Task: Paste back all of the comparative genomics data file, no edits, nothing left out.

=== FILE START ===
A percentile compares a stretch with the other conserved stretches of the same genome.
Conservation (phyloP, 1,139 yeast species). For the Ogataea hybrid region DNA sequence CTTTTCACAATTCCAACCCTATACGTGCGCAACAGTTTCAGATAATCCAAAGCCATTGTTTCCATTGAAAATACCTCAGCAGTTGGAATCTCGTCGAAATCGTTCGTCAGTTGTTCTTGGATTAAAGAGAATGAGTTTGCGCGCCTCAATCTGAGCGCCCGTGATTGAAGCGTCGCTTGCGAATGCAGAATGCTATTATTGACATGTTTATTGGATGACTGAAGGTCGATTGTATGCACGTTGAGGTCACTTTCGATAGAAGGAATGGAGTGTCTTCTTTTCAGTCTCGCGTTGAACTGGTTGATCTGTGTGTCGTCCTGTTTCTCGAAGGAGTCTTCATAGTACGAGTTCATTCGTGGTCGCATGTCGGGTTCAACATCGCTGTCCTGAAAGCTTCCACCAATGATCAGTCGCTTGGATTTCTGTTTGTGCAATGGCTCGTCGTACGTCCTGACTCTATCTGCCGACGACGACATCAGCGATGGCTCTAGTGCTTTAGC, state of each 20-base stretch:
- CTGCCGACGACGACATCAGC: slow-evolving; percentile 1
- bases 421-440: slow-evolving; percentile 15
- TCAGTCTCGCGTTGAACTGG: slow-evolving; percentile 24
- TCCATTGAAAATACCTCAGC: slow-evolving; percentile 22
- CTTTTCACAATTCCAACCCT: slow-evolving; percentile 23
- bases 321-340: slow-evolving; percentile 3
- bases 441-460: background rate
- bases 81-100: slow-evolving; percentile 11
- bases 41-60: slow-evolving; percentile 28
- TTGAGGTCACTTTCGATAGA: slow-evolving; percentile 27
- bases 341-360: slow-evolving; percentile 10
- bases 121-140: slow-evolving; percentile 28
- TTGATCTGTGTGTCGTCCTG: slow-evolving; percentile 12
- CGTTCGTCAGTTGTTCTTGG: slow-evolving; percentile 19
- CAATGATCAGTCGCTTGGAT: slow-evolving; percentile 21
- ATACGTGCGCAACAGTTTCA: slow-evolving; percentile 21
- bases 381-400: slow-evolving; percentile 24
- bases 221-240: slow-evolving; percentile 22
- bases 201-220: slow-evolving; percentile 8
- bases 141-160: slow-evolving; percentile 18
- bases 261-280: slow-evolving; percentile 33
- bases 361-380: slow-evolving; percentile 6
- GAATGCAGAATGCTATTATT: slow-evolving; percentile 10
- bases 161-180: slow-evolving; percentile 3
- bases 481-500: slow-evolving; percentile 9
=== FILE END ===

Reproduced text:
A percentile compares a stretch with the other conserved stretches of the same genome.
Conservation (phyloP, 1,139 yeast species). For the Ogataea hybrid region DNA sequence CTTTTCACAATTCCAACCCTATACGTGCGCAACAGTTTCAGATAATCCAAAGCCATTGTTTCCATTGAAAATACCTCAGCAGTTGGAATCTCGTCGAAATCGTTCGTCAGTTGTTCTTGGATTAAAGAGAATGAGTTTGCGCGCCTCAATCTGAGCGCCCGTGATTGAAGCGTCGCTTGCGAATGCAGAATGCTATTATTGACATGTTTATTGGATGACTGAAGGTCGATTGTATGCACGTTGAGGTCACTTTCGATAGAAGGAATGGAGTGTCTTCTTTTCAGTCTCGCGTTGAACTGGTTGATCTGTGTGTCGTCCTGTTTCTCGAAGGAGTCTTCATAGTACGAGTTCATTCGTGGTCGCATGTCGGGTTCAACATCGCTGTCCTGAAAGCTTCCACCAATGATCAGTCGCTTGGATTTCTGTTTGTGCAATGGCTCGTCGTACGTCCTGACTCTATCTGCCGACGACGACATCAGCGATGGCTCTAGTGCTTTAGC, state of each 20-base stretch:
- CTGCCGACGACGACATCAGC: slow-evolving; percentile 1
- bases 421-440: slow-evolving; percentile 15
- TCAGTCTCGCGTTGAACTGG: slow-evolving; percentile 24
- TCCATTGAAAATACCTCAGC: slow-evolving; percentile 22
- CTTTTCACAATTCCAACCCT: slow-evolving; percentile 23
- bases 321-340: slow-evolving; percentile 3
- bases 441-460: background rate
- bases 81-100: slow-evolving; percentile 11
- bases 41-60: slow-evolving; percentile 28
- TTGAGGTCACTTTCGATAGA: slow-evolving; percentile 27
- bases 341-360: slow-evolving; percentile 10
- bases 121-140: slow-evolving; percentile 28
- TTGATCTGTGTGTCGTCCTG: slow-evolving; percentile 12
- CGTTCGTCAGTTGTTCTTGG: slow-evolving; percentile 19
- CAATGATCAGTCGCTTGGAT: slow-evolving; percentile 21
- ATACGTGCGCAACAGTTTCA: slow-evolving; percentile 21
- bases 381-400: slow-evolving; percentile 24
- bases 221-240: slow-evolving; percentile 22
- bases 201-220: slow-evolving; percentile 8
- bases 141-160: slow-evolving; percentile 18
- bases 261-280: slow-evolving; percentile 33
- bases 361-380: slow-evolving; percentile 6
- GAATGCAGAATGCTATTATT: slow-evolving; percentile 10
- bases 161-180: slow-evolving; percentile 3
- bases 481-500: slow-evolving; percentile 9